With COVID-19 cases and deaths largely plateauing around the country and the release of highly effective vaccines and therapeutics, holiday gatherings with friends and family have become mostly possible again. Depending on your personal circumstances, you may still need to take some precautions, but otherwise, many feel that they are able to largely celebrate the season like normal. This often includes traveling — on the road or in the air.
With so many people on the move to get to their holiday gatherings, it can quickly become one of the most stressful journeys you take all year. Nobody wants to start their holiday celebrations in terrible mood, so how can you get where you’re going without spoiling the spirit of the season?
No matter the method of travel you’re taking, there are a few golden rules that you should follow. These are, for the most part, about finding ways to control your travel situation as much as you can.
Plan, Research, Prepare
If you’re ever traveling, take time to research, plan, and get ready to prevent as much stress as possible. If you’re traveling on one of the top travel days of the year, this couldn’t be truer. While you don’t have to research restaurants or hotels, you should look into your travel options.
- Which method of travel would work best for you (plane, train, automobile)?
- If you’re driving, are there alternative driving routes in case of traffic?
- If not, what would be the best time to leave to avoid the most traffic?
- Are there places to stop along the way if it’s a long journey (i.e., overnight or a bathroom break)?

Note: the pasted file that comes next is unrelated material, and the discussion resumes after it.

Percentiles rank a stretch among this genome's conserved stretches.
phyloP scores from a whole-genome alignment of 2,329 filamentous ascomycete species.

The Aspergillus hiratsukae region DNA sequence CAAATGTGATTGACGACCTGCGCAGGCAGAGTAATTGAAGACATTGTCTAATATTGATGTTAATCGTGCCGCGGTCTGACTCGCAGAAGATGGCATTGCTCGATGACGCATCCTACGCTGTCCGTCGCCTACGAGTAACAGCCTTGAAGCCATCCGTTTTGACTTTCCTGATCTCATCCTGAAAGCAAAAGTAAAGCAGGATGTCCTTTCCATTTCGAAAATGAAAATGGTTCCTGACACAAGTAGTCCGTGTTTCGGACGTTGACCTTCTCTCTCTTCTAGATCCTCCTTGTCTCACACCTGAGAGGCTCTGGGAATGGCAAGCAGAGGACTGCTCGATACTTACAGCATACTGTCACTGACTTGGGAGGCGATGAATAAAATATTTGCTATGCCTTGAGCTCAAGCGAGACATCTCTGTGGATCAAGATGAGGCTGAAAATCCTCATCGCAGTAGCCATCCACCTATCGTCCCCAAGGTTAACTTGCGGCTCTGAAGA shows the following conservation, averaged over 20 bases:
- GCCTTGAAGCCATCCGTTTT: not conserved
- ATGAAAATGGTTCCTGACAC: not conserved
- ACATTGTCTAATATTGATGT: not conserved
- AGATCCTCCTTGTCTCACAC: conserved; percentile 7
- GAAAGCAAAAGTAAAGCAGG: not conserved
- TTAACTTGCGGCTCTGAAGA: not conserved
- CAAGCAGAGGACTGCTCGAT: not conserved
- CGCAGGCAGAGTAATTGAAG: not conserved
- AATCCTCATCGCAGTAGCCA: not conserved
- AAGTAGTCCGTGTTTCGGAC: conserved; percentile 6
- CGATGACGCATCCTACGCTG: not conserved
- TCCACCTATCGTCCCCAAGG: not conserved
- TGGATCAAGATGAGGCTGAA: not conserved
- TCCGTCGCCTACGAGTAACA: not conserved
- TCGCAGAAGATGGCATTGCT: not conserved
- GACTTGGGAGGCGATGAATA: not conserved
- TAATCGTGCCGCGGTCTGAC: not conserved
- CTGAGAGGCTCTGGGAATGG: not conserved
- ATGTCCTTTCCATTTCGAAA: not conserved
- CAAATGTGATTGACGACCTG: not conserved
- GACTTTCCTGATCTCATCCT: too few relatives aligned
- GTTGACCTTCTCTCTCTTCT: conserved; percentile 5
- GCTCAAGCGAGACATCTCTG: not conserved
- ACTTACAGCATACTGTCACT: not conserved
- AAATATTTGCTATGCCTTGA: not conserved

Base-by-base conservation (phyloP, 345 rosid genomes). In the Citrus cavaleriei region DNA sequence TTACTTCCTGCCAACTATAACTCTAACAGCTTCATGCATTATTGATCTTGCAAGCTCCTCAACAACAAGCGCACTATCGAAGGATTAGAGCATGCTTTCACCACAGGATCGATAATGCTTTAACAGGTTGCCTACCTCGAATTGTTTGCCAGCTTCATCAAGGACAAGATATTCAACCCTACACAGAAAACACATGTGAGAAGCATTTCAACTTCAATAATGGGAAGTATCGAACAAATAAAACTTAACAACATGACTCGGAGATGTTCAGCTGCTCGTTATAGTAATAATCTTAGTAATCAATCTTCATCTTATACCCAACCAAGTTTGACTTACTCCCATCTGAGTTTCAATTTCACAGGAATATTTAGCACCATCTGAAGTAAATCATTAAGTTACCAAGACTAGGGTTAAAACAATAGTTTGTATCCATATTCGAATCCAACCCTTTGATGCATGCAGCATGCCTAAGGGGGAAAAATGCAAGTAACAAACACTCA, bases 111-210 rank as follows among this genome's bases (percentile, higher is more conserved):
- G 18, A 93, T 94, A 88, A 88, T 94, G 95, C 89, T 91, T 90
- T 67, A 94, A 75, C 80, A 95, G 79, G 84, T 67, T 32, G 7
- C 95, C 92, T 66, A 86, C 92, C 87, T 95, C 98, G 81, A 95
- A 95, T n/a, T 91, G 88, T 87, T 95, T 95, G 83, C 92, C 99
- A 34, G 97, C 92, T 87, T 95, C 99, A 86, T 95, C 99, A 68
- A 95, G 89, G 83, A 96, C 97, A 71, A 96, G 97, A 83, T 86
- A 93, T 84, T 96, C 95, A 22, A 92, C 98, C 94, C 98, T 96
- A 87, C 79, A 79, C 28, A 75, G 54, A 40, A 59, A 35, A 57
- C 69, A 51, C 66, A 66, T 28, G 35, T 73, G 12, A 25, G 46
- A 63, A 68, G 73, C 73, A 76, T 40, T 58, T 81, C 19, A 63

- If you are staying somewhere overnight, you’ll want to book that in advance, since hotels can fill up quickly at that time of year.
Based on these, you should be able to figure out when you should leave in order to arrive on time.
Build in Buffer Time
The best way you can cut down on holiday travel stress is to build some buffer time into your plans. This gives you some wiggle room so that you’re not late in case there are unforeseen circumstances like traffic or you forget something. The same is true for building buffer time after you leave. Don’t plan anything immediately after your Thanksgiving dinner or gift exchange. Nobody wants to be rushing around instead of spending quality time with their family.
Travel During Non-Peak Times
Most people will show up for Thanksgiving and head home once the final piece of pumpkin pie has been served with some coffee. This creates two overlapping problems. First, that’s when most people are traveling, meaning more traffic, more chances for accidents or stress, or more people in the airports. The second problem is that this traveler congestion can create delays. If it’s before your plans, you’re stressed because you’ll be late or even miss it. If it’s afterward, you’re stressed because you just want to get home. Instead, make a plan to travel when most people aren’t. You could leave earlier in the morning and leave the celebration earlier. Or, you could arrive later and leave later. If you wouldn’t be overstaying your welcome, you may even arrive the day before, help set up, and then leave the day after. Avoiding the midmorning rush is crucial, though.
Host the Gathering
Finally, if you find that traveling would be too difficult for you or just too stressful, you can always offer to host the holiday event yourself. Of course, this creates a certain stress of its own, but there are ways around this, too. For example, we’ve written about ways to host an unforgettable Christmas party or shared some incredible Thanksgiving recipes, if you’re not normally a home cook. Just be prepared to risk being volunteered to host every year if you do too good of a job!